Brain on autopilot or in "the zone"?

The notion of “flow”, also known colloquially as being “in the zone”, is a state where one just breezes through the task at hand and one is fully focused on the task as subjective time distorts. Part of  sports psychology deals with training athletes to get into the zone. One thing that athletes are told to do is ignore the manual details of the sport and focus on their goals. For example, professional golfers perform better when they focus on putting that little white ball in the cup and ignore their swing.

Programmers and musicians can also get in “the zone” (do we have coaches for either?), but I’m not sure if I’ve really been in the zone for either. One of the characteristics of having flow is losing the sense of self. But after what might otherwise being classified as having flow (especially when it comes to music), I often start to notice that I’m doing something (e.g., reading sheet music or just improvising) and then I’m like Wile E. Coyote stepping over a cliff: the horrible reality of gravity sets in and then things suddenly become extremely difficult. The same goes for long walks: sometimes, I suddenly realize that if I stop moving my legs, I won’t ever get to my destination and walking suddenly becomes mentally draining. Was I just on autopilot or did I just leave the zone? And how often do you achieve a state of flow?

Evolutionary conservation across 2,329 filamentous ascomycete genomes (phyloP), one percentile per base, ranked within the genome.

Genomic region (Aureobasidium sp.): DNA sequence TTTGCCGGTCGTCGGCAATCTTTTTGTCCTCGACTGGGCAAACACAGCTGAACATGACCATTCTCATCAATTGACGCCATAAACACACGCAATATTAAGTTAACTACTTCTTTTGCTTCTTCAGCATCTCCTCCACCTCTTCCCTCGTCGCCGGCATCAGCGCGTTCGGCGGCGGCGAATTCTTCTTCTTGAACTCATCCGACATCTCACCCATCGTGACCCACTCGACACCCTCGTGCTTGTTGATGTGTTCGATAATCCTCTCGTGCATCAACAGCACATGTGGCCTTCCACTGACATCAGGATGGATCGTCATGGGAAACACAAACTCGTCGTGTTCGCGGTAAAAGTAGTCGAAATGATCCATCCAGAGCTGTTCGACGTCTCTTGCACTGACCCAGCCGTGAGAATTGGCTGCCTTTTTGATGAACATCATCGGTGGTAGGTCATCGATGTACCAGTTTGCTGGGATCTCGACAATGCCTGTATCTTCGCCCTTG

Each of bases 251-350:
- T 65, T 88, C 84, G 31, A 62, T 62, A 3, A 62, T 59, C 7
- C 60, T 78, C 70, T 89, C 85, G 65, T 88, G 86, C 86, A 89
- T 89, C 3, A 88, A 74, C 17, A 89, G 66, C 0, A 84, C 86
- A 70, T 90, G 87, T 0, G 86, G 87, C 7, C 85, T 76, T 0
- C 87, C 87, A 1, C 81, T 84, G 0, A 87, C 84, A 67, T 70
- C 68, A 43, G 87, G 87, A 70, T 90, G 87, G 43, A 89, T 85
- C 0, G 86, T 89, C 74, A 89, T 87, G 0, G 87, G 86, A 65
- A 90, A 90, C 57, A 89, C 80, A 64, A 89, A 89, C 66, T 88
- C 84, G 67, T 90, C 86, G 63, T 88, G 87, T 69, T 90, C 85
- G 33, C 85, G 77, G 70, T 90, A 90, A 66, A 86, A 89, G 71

One Reply to “Brain on autopilot or in "the zone"?”

  1. It sounds like you left the zone in these cases you describe, and you became mindful. Being mindful is also good, by the way, but perhaps not while you’re trying to program code.

    I find it fairly easy to get in flow while programming or writing. But I find it notoriously hard to remain mindful.

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